Last year I attended the Entrepreneurial Bootcamp for Veterans at Purdue University, I met some incredible people. One of those I met was my friend Juan. An immigrant from Venezuela who came to the United States at 19 not knowing a word of English.
He learned flawless English, went to Law School at Ohio State and served in the US Army as a Staff Judge Advocate. Besides a harrowing tour in Iraq, he was responsible for setting up a program that instructed almost all the countries of Latin and South America about military law. He is an incredible guy.
Every day we would talk about issues, national security, running a small business and the beauty and tragedy of the American justice system. It was like hanging out with the Stephen Hawking of Liberal Arts. He has a brilliant mind.
He gave me an awesome movie that changed the way I looked at the one of my favorite subjects- The Vietnam War.
The Fog of War
‘The Fog of War: Eleven Lessons from the Life of Robert S. McNamara’ is a 2003 Errol Morris documentary. Using interviews with Robert McNamara and archival footage, it is a personal account and intimate dialog all it once.
McNamara explains the process of examining the experiences of his long and controversial period as the United States Secretary of Defense. The film talks about periods of his personal and public life.
McNamara‘s family was Irish and he grew up in California. McNamara went to the University of California in Berkeley. He graduated in 1937 with a Bachelor of Arts degree in economics with minors in mathematics and philosophy. He then attended Harvard Business School and earned an MBA in 1939.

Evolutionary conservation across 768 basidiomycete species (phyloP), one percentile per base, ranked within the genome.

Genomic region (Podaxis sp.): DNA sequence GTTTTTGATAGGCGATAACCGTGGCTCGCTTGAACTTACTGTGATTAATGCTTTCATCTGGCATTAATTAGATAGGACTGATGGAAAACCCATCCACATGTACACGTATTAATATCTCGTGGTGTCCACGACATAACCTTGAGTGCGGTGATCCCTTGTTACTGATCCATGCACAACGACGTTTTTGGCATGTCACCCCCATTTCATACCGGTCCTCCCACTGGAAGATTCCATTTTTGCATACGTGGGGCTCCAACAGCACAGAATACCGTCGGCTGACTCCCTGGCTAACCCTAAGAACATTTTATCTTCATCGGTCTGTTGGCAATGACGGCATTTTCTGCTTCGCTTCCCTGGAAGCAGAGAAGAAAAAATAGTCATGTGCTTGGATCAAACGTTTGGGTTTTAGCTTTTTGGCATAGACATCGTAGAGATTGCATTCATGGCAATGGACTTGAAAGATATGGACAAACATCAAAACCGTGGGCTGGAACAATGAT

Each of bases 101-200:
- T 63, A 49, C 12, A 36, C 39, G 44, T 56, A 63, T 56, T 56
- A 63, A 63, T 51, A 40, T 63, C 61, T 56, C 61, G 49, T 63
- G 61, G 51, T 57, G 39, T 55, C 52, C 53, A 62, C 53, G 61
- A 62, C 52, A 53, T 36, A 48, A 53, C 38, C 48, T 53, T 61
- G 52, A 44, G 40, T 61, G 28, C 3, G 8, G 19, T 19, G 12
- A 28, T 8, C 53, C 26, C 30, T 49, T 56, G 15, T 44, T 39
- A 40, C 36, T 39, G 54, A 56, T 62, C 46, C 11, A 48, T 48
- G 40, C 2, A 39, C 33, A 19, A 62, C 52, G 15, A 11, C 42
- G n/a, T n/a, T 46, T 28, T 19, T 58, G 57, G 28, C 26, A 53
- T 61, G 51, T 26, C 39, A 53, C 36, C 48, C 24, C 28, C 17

He taught analytical approaches used in business to officers of the United States Army Air Forces (USSAF). He joined the USAAF as a captain in early 1943, serving most of World War II with its Office of Statistical Control. One major responsibility was the analysis of U.S. bombers’ efficiency and effectiveness.
After the war, McNamara was one of the “Whiz Kids” who helped rebuild Ford Motor Company after World War II. He briefly served as Ford’s President before becoming Secretary of Defense under President Kennedy.
He was the longest serving Secretary of Defense at over seven years under both Presidents Kennedy and Johnson.
He was a key adviser to President Kennedy during the Cuban Missile Crisis in October, 1963.
McNamara was a prime architect of the Vietnam War. He repeatedly overruled the Joint Chief of Staff on strategic matters.
During Kennedy’s administration, McNamara supported the President’s decision to increase American involvement in Vietnam.
Under President Johnson, he began to suspect that American aims in the growing war were futile. He urged the President and his advisors to seek a peaceful solution to the conflict. Under pressure to win the war before withdrawal, Johnson asked McNamara to step down in 1967.
McNamara later published his memoir entitled ‘In Retrospect,’ in which he reflects on American foreign policy mistakes in Vietnam. “We were wrong, terribly wrong. We owe it to future generations to explain why,” McNamara, writing in his 1995 memoir.